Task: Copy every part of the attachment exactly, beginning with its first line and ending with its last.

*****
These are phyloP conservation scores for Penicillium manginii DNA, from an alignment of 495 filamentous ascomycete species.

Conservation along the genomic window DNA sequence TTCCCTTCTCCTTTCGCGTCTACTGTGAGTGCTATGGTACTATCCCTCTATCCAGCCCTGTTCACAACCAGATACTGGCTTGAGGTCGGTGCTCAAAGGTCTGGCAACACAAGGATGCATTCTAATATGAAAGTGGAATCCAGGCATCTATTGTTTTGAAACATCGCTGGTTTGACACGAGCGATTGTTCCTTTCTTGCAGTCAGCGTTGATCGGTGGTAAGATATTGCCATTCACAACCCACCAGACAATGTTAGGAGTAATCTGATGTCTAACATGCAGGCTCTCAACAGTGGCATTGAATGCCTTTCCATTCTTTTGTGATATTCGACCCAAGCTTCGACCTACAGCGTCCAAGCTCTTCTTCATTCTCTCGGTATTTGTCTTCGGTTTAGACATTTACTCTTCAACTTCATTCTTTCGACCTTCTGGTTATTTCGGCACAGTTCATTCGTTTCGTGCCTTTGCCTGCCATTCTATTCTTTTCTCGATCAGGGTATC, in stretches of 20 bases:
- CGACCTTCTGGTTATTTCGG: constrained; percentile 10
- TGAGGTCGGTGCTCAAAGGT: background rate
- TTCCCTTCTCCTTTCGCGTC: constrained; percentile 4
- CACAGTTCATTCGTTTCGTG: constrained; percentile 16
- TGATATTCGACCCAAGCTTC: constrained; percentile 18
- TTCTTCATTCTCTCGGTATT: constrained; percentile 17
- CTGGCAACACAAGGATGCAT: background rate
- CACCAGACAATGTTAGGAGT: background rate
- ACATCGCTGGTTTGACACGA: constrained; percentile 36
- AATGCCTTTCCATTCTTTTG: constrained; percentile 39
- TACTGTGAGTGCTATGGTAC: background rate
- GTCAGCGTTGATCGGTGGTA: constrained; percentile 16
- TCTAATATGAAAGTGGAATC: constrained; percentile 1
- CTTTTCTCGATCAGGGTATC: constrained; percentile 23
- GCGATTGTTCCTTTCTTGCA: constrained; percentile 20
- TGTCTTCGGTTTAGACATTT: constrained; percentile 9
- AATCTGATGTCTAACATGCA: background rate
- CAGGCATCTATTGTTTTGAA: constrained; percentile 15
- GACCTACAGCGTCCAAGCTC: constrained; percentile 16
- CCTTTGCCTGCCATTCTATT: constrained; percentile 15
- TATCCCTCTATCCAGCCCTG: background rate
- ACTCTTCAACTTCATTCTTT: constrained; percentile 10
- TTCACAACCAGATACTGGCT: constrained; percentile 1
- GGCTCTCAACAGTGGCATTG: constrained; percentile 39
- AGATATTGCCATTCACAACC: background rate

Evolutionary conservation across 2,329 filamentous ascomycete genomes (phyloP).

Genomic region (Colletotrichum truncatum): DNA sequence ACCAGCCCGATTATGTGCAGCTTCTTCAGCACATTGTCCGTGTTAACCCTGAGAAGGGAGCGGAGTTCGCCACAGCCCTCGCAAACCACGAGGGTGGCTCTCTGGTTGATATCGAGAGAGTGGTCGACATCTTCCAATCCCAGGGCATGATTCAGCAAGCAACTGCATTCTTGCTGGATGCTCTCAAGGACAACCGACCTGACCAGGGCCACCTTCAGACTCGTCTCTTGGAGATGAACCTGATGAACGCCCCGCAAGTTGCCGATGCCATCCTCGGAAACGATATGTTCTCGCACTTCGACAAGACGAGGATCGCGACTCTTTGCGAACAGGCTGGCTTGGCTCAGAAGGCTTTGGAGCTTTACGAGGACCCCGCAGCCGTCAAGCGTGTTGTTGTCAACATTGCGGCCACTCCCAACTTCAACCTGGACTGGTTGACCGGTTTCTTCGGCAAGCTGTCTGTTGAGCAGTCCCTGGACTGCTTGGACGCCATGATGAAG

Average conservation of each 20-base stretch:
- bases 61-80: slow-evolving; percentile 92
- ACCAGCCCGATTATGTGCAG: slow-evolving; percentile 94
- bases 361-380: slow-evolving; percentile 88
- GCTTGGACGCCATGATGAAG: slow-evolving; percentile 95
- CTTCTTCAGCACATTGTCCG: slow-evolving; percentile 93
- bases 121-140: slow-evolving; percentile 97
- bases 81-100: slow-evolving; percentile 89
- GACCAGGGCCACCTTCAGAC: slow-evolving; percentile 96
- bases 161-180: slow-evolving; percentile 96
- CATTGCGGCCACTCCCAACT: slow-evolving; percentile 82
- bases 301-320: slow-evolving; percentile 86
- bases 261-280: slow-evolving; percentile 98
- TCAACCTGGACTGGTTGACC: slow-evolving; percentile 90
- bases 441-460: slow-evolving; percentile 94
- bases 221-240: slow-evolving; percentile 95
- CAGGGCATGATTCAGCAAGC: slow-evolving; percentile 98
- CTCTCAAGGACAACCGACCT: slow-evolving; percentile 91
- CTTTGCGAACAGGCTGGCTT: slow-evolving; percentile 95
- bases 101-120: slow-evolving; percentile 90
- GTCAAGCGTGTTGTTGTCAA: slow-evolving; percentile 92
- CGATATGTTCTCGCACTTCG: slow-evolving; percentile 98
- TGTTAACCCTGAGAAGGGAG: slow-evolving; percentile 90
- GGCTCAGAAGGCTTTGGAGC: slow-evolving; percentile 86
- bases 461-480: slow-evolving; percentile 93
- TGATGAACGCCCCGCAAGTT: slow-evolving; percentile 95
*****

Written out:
These are phyloP conservation scores for Penicillium manginii DNA, from an alignment of 495 filamentous ascomycete species.

Conservation along the genomic window DNA sequence TTCCCTTCTCCTTTCGCGTCTACTGTGAGTGCTATGGTACTATCCCTCTATCCAGCCCTGTTCACAACCAGATACTGGCTTGAGGTCGGTGCTCAAAGGTCTGGCAACACAAGGATGCATTCTAATATGAAAGTGGAATCCAGGCATCTATTGTTTTGAAACATCGCTGGTTTGACACGAGCGATTGTTCCTTTCTTGCAGTCAGCGTTGATCGGTGGTAAGATATTGCCATTCACAACCCACCAGACAATGTTAGGAGTAATCTGATGTCTAACATGCAGGCTCTCAACAGTGGCATTGAATGCCTTTCCATTCTTTTGTGATATTCGACCCAAGCTTCGACCTACAGCGTCCAAGCTCTTCTTCATTCTCTCGGTATTTGTCTTCGGTTTAGACATTTACTCTTCAACTTCATTCTTTCGACCTTCTGGTTATTTCGGCACAGTTCATTCGTTTCGTGCCTTTGCCTGCCATTCTATTCTTTTCTCGATCAGGGTATC, in stretches of 20 bases:
- CGACCTTCTGGTTATTTCGG: constrained; percentile 10
- TGAGGTCGGTGCTCAAAGGT: background rate
- TTCCCTTCTCCTTTCGCGTC: constrained; percentile 4
- CACAGTTCATTCGTTTCGTG: constrained; percentile 16
- TGATATTCGACCCAAGCTTC: constrained; percentile 18
- TTCTTCATTCTCTCGGTATT: constrained; percentile 17
- CTGGCAACACAAGGATGCAT: background rate
- CACCAGACAATGTTAGGAGT: background rate
- ACATCGCTGGTTTGACACGA: constrained; percentile 36
- AATGCCTTTCCATTCTTTTG: constrained; percentile 39
- TACTGTGAGTGCTATGGTAC: background rate
- GTCAGCGTTGATCGGTGGTA: constrained; percentile 16
- TCTAATATGAAAGTGGAATC: constrained; percentile 1
- CTTTTCTCGATCAGGGTATC: constrained; percentile 23
- GCGATTGTTCCTTTCTTGCA: constrained; percentile 20
- TGTCTTCGGTTTAGACATTT: constrained; percentile 9
- AATCTGATGTCTAACATGCA: background rate
- CAGGCATCTATTGTTTTGAA: constrained; percentile 15
- GACCTACAGCGTCCAAGCTC: constrained; percentile 16
- CCTTTGCCTGCCATTCTATT: constrained; percentile 15
- TATCCCTCTATCCAGCCCTG: background rate
- ACTCTTCAACTTCATTCTTT: constrained; percentile 10
- TTCACAACCAGATACTGGCT: constrained; percentile 1
- GGCTCTCAACAGTGGCATTG: constrained; percentile 39
- AGATATTGCCATTCACAACC: background rate

Evolutionary conservation across 2,329 filamentous ascomycete genomes (phyloP).

Genomic region (Colletotrichum truncatum): DNA sequence ACCAGCCCGATTATGTGCAGCTTCTTCAGCACATTGTCCGTGTTAACCCTGAGAAGGGAGCGGAGTTCGCCACAGCCCTCGCAAACCACGAGGGTGGCTCTCTGGTTGATATCGAGAGAGTGGTCGACATCTTCCAATCCCAGGGCATGATTCAGCAAGCAACTGCATTCTTGCTGGATGCTCTCAAGGACAACCGACCTGACCAGGGCCACCTTCAGACTCGTCTCTTGGAGATGAACCTGATGAACGCCCCGCAAGTTGCCGATGCCATCCTCGGAAACGATATGTTCTCGCACTTCGACAAGACGAGGATCGCGACTCTTTGCGAACAGGCTGGCTTGGCTCAGAAGGCTTTGGAGCTTTACGAGGACCCCGCAGCCGTCAAGCGTGTTGTTGTCAACATTGCGGCCACTCCCAACTTCAACCTGGACTGGTTGACCGGTTTCTTCGGCAAGCTGTCTGTTGAGCAGTCCCTGGACTGCTTGGACGCCATGATGAAG

Average conservation of each 20-base stretch:
- bases 61-80: slow-evolving; percentile 92
- ACCAGCCCGATTATGTGCAG: slow-evolving; percentile 94
- bases 361-380: slow-evolving; percentile 88
- GCTTGGACGCCATGATGAAG: slow-evolving; percentile 95
- CTTCTTCAGCACATTGTCCG: slow-evolving; percentile 93
- bases 121-140: slow-evolving; percentile 97
- bases 81-100: slow-evolving; percentile 89
- GACCAGGGCCACCTTCAGAC: slow-evolving; percentile 96
- bases 161-180: slow-evolving; percentile 96
- CATTGCGGCCACTCCCAACT: slow-evolving; percentile 82
- bases 301-320: slow-evolving; percentile 86
- bases 261-280: slow-evolving; percentile 98
- TCAACCTGGACTGGTTGACC: slow-evolving; percentile 90
- bases 441-460: slow-evolving; percentile 94
- bases 221-240: slow-evolving; percentile 95
- CAGGGCATGATTCAGCAAGC: slow-evolving; percentile 98
- CTCTCAAGGACAACCGACCT: slow-evolving; percentile 91
- CTTTGCGAACAGGCTGGCTT: slow-evolving; percentile 95
- bases 101-120: slow-evolving; percentile 90
- GTCAAGCGTGTTGTTGTCAA: slow-evolving; percentile 92
- CGATATGTTCTCGCACTTCG: slow-evolving; percentile 98
- TGTTAACCCTGAGAAGGGAG: slow-evolving; percentile 90
- GGCTCAGAAGGCTTTGGAGC: slow-evolving; percentile 86
- bases 461-480: slow-evolving; percentile 93
- TGATGAACGCCCCGCAAGTT: slow-evolving; percentile 95